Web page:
In the past 100 years, the temperature of our Earth has increased by about 4.5 degrees (Guggenheim). This may not seem like a lot, but on a global scale, it can have a huge impact. Global Warming is a serious problem, and it should be taken very seriously. Unless we take action now, we will have major consequences to deal with later on. These include, but are certainly not limited to, extreme weather, a decline in polar life, and effects on human health. It seems like Global Warming has become such a political issue that people tend to take a side based solely on the political party they support. This needs to stop. No matter where you fall on the political spectrum, you cannot ignore the facts. The temperature of our atmosphere has been increasing at an alarming rate in recent years. Global warming is happening, and action needs to be taken to stop it, no exceptions.
Many scientists believe that Global warming will have a massive effect on the climate and weather on our planet. This could happen one of two ways. The first is that an increase in temperature will cause polar ice caps to melt. If the Earth's major ice caps were to melt, sea level would be raised anywhere from 7-14 meters (Ramanathan, 4). This would result in severe flooding. For example, the entire bottom section of Florida would disappear completely. A second way Global Warming could turn is that a temperature increase will cause evaporation and clouding, which would lower the earth's temperature and eventually result in an ice age(Ramanathan, 5). If either of these scenarios were to occur, the repercussions would be tragic to the entire planet and everything living on it.
Global Warming also poses a strong threat to polar life. As Global Warming continues, the habitats of the hundreds of polar creatures are constantly shrinking. It has even been predicted that at least half of the summer seas ice in the Arctic will melt by the end of this century, along with a great part of the Greenland ice sheet (Global Warming, 28). If this were to happen, sea levels would be raised a great amount. With their homes being slowly swallowed by the ocean, it would mean the end for many cold-weather species such as polar bears and seals. There have already been reports of polar bears drowning in the middle off the sea, unable to find land (Guggenheim). Unless we do something soon, our planet is at risk of losing a number of its precious species.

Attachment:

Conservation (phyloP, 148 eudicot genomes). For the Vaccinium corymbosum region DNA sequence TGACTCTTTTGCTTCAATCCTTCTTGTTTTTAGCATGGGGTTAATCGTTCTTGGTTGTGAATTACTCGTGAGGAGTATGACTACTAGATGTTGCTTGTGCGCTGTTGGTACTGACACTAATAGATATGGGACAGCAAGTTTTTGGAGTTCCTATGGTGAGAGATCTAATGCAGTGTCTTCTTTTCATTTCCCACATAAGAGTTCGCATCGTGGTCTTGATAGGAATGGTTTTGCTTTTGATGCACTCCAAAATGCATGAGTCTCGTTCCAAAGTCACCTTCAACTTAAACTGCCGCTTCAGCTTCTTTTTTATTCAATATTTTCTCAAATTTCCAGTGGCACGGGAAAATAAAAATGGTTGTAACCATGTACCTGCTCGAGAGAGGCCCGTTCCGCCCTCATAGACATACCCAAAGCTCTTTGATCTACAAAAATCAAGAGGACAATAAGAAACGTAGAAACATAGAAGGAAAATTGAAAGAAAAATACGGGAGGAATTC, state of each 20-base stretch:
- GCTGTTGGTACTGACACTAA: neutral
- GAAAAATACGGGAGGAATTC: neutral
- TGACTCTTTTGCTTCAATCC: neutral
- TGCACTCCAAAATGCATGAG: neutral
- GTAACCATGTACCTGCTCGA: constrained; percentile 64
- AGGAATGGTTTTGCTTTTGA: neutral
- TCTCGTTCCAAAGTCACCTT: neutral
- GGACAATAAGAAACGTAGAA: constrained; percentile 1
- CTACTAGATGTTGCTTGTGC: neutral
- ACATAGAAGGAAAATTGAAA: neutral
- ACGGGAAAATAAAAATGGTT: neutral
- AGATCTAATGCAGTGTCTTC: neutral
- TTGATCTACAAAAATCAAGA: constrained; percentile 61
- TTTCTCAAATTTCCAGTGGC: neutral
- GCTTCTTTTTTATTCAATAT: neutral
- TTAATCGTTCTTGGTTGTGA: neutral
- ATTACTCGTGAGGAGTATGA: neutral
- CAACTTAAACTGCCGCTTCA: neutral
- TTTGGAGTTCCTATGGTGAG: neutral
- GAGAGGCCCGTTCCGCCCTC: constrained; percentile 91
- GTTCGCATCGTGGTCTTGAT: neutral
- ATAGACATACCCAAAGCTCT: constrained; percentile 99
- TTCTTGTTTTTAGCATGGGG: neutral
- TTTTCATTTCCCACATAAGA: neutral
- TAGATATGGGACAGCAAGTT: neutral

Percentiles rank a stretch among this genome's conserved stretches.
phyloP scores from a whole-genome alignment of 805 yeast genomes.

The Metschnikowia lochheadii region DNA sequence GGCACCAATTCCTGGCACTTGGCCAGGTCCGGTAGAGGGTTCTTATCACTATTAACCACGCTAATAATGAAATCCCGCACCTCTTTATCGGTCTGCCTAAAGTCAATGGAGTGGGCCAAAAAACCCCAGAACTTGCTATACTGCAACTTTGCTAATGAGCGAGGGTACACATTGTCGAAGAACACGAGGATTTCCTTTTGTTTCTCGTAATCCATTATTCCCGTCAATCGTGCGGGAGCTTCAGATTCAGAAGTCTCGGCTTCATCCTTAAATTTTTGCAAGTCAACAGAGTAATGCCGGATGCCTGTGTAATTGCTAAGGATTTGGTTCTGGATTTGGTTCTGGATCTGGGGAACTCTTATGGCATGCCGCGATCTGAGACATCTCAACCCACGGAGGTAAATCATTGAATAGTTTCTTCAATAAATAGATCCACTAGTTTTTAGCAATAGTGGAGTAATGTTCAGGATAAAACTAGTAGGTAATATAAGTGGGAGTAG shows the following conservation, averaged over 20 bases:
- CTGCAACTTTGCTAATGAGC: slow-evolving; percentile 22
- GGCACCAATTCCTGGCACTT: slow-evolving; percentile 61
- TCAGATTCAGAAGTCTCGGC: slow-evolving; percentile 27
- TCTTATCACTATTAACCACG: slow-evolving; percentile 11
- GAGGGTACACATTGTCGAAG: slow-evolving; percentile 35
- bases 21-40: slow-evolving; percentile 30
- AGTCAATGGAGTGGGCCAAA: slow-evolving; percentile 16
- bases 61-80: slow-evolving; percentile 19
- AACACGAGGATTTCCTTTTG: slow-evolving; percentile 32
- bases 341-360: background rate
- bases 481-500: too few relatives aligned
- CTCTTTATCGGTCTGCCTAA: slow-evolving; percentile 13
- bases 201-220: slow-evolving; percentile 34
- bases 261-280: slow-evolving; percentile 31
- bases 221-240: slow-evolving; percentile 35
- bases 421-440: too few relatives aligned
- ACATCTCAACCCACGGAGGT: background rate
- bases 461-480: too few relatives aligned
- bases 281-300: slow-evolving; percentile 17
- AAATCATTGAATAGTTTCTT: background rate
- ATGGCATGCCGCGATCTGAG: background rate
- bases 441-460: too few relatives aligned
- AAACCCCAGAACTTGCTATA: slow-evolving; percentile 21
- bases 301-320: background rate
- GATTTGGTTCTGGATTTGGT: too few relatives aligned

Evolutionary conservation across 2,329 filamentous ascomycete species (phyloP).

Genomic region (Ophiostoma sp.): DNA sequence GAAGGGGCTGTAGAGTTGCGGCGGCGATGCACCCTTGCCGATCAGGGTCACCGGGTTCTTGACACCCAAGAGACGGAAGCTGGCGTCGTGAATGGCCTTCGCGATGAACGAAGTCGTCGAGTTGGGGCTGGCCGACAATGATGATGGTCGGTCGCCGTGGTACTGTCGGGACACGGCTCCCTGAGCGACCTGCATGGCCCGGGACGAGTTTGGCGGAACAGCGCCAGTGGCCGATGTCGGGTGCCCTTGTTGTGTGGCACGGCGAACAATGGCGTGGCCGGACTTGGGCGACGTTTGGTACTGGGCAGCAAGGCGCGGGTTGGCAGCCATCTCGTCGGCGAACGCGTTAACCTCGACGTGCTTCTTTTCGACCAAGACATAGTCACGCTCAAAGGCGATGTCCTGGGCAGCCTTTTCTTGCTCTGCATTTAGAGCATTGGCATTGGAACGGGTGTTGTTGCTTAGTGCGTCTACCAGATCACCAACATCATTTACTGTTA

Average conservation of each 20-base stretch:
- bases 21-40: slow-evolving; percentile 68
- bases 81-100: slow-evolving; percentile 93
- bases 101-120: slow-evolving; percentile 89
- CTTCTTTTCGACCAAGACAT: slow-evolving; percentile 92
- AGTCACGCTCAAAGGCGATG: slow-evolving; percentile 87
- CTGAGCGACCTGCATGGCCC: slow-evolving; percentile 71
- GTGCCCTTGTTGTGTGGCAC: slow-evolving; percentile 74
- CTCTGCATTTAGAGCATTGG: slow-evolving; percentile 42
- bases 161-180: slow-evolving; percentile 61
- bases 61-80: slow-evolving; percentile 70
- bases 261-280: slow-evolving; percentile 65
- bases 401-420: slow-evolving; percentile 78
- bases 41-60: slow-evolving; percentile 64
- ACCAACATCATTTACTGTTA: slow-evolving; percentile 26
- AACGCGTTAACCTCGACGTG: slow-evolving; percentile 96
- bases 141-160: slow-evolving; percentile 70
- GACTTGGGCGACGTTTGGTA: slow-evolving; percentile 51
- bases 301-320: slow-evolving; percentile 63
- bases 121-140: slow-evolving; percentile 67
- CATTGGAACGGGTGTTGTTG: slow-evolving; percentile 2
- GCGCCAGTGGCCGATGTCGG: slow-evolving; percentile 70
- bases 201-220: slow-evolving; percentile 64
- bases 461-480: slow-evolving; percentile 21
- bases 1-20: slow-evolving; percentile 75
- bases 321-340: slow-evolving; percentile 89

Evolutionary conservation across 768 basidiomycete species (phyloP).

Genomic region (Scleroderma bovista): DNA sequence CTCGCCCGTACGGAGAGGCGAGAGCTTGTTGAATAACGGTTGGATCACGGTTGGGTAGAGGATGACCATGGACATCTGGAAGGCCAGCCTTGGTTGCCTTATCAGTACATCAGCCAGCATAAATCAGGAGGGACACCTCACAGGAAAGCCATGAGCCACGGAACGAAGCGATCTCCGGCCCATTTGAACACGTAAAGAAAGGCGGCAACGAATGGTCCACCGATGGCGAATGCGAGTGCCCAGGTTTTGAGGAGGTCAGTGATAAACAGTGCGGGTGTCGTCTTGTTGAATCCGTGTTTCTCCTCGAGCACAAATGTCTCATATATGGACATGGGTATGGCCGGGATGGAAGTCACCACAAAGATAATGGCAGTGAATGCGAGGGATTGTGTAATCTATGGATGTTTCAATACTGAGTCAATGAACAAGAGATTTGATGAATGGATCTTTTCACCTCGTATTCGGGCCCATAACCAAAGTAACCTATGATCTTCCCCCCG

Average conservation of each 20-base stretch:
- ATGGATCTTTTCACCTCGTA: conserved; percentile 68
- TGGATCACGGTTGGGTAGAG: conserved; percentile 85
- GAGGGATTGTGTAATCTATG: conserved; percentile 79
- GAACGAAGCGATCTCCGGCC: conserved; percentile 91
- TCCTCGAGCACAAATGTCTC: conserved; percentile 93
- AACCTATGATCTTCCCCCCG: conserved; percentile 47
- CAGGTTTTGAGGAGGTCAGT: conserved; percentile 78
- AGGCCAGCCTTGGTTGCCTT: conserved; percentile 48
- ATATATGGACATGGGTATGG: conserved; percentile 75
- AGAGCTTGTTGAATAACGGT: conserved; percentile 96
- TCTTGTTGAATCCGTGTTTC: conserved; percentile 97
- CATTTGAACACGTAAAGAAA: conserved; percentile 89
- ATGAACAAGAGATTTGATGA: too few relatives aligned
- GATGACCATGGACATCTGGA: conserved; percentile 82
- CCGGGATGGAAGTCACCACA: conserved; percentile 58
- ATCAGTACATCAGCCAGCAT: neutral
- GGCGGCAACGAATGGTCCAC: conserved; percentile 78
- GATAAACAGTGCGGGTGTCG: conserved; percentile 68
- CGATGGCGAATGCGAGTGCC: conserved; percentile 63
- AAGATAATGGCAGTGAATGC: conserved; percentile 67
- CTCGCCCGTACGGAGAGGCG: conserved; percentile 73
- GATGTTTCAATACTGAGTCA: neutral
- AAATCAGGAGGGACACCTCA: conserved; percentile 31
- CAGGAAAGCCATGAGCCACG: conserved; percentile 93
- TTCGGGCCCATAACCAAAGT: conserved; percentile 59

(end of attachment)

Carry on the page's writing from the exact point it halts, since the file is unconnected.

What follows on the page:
If neither of these consequences urges you to take action, this one will. Global Warming can be a severe threat to human health. Through the process of Global Warming, levels of CO2 in the atmosphere are constantly on the rise. This, in turn, deteriorates large amounts of ozone in our atmosphere. With these "holes" in the atmosphere, more UV rays are allowed to pass through to the Earth's surface. A higher amount of UV rays coming at us greatly increases our risk for skin cancer and other sun-related illnesses. If you aren't willing to act on Global Warming for the sake of our planet's well being or the welfare of polar creatures, at least do it for yourself.
Although Global Warming is a big problem, that doesn't necessarily mean that the solution has to be something big. Everyone can help to stop Global Warming simply by making small changes in his or her everyday lives. Little things like recycling as much as possible and using energy efficient light bulbs can make a big impact. In my house, the thermostat is set at 65F all winter, which can be made comfortable by just putting a sweatshirt on. As well as helping the environment, this is cost-effective. Another thing I plan to do is ride my bike to work every day this summer instead of driving my car. On top of these larger changes, I will make a point to do smaller things too like taking shorter showers, recycling whenever I can, and turning off my laptop and other electronics whenever I am not using them. If everyone were to make simple changes like these in their lives, it could make a huge difference. Along with help from the government, this could help save our planet. Do not just leave Global Warming for someone else to deal with, do something about it.
BibliographyGlobal Warming. Ed. Mary E. Williams. Oposing Viewpoints. Detroit: Thomson Gale, 2006.
Global Warming Oposing Viewpoints. Ed. Mary E. Wiliams, Bonnie Szumski, and Helen Cothran. Opposing Viewpoints. Detroit: Thomson Gale, 2006.
Guggenheim, Davis, and Albert Gore, hosts. An Inconvenient Truth. Paramount Classics, 2006.
Ramanathan, V, Bruce R Barkstrom, and Edwin F Harrison. "Climate and the Earth's Radiation Budget." Physics Today May 1999: 52-57.